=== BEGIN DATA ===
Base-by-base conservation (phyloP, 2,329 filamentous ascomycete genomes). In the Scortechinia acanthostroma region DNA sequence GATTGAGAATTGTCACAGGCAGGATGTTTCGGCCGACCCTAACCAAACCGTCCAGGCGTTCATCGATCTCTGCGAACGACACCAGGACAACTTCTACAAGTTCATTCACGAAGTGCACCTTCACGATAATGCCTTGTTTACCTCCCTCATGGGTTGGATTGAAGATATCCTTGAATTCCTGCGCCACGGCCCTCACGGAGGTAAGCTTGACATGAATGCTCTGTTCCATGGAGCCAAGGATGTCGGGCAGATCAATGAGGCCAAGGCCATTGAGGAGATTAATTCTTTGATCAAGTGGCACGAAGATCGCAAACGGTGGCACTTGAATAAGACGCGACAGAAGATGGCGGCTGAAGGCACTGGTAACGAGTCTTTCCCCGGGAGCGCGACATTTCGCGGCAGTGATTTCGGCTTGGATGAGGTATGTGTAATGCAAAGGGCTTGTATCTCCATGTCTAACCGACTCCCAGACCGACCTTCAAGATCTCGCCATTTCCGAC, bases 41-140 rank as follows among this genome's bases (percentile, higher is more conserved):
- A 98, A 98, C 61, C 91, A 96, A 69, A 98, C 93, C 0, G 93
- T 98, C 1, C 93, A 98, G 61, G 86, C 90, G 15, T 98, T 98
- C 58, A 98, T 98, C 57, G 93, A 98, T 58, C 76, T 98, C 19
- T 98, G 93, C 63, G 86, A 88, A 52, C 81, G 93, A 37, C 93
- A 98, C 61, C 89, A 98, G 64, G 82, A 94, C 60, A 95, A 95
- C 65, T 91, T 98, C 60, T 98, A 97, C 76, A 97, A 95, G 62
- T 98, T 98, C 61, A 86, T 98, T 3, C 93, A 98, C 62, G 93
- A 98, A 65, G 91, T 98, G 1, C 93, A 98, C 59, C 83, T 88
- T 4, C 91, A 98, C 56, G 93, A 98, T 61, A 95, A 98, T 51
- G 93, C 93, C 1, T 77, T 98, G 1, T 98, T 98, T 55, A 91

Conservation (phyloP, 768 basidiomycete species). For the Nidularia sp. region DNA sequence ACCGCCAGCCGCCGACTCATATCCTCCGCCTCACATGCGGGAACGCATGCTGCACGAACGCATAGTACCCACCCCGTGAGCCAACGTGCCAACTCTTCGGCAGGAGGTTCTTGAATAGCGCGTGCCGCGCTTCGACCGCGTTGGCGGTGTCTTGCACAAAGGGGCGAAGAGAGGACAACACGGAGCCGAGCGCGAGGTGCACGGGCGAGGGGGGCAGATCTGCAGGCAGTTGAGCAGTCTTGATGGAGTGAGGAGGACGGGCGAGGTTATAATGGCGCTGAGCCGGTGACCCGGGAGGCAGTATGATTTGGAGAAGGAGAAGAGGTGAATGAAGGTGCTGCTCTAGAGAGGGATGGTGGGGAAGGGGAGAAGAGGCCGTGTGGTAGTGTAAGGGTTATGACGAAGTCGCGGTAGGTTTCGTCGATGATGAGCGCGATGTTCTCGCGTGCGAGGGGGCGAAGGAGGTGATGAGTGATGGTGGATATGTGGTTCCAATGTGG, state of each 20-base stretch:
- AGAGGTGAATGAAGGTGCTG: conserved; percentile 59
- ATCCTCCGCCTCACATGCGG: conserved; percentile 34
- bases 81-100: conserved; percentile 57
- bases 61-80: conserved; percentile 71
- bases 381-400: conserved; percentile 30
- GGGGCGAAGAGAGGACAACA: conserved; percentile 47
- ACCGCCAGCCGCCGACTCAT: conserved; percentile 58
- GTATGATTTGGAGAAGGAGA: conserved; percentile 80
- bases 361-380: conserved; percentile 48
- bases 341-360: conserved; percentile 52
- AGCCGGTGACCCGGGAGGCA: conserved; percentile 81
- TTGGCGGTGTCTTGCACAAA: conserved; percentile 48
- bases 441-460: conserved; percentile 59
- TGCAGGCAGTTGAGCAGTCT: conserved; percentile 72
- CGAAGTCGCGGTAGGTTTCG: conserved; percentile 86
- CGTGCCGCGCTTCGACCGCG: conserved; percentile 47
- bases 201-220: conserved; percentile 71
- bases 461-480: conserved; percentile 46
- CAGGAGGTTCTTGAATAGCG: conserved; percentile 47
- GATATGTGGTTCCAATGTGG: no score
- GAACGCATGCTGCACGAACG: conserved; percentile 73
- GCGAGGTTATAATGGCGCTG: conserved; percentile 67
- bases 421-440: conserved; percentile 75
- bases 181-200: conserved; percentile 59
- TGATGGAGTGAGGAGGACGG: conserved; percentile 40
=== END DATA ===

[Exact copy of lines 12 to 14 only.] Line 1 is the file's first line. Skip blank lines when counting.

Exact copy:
Conservation (phyloP, 768 basidiomycete species). For the Nidularia sp. region DNA sequence ACCGCCAGCCGCCGACTCATATCCTCCGCCTCACATGCGGGAACGCATGCTGCACGAACGCATAGTACCCACCCCGTGAGCCAACGTGCCAACTCTTCGGCAGGAGGTTCTTGAATAGCGCGTGCCGCGCTTCGACCGCGTTGGCGGTGTCTTGCACAAAGGGGCGAAGAGAGGACAACACGGAGCCGAGCGCGAGGTGCACGGGCGAGGGGGGCAGATCTGCAGGCAGTTGAGCAGTCTTGATGGAGTGAGGAGGACGGGCGAGGTTATAATGGCGCTGAGCCGGTGACCCGGGAGGCAGTATGATTTGGAGAAGGAGAAGAGGTGAATGAAGGTGCTGCTCTAGAGAGGGATGGTGGGGAAGGGGAGAAGAGGCCGTGTGGTAGTGTAAGGGTTATGACGAAGTCGCGGTAGGTTTCGTCGATGATGAGCGCGATGTTCTCGCGTGCGAGGGGGCGAAGGAGGTGATGAGTGATGGTGGATATGTGGTTCCAATGTGG, state of each 20-base stretch:
- AGAGGTGAATGAAGGTGCTG: conserved; percentile 59
- ATCCTCCGCCTCACATGCGG: conserved; percentile 34